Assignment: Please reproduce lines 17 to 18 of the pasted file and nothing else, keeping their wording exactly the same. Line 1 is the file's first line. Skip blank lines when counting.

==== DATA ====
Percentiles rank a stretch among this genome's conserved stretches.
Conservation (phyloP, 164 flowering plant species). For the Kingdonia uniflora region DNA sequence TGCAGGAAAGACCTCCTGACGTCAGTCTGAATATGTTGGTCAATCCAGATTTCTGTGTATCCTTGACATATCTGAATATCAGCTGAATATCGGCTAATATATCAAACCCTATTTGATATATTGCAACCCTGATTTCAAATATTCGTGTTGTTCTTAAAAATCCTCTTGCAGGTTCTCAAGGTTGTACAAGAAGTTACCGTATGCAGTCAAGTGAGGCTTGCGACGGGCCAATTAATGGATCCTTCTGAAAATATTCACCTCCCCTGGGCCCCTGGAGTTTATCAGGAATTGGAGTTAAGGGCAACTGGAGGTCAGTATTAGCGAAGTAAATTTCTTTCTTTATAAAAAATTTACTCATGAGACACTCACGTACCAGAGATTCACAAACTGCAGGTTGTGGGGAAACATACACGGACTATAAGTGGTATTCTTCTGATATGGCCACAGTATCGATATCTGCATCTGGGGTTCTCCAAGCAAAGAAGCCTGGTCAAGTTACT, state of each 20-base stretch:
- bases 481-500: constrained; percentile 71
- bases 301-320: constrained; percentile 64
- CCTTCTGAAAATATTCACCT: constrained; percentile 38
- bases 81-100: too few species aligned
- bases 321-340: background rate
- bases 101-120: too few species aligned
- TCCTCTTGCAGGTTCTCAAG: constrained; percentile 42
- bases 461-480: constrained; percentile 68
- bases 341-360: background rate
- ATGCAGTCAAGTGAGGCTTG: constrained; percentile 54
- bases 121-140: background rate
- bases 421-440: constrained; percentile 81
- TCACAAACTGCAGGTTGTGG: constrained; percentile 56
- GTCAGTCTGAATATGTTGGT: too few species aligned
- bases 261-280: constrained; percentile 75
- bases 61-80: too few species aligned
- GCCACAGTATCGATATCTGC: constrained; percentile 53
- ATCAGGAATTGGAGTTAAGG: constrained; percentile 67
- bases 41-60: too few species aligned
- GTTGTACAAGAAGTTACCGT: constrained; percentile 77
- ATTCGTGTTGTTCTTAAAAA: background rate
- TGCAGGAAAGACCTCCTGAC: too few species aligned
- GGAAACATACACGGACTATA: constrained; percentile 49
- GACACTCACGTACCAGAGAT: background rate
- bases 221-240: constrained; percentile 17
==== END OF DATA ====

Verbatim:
- bases 261-280: constrained; percentile 75
- bases 61-80: too few species aligned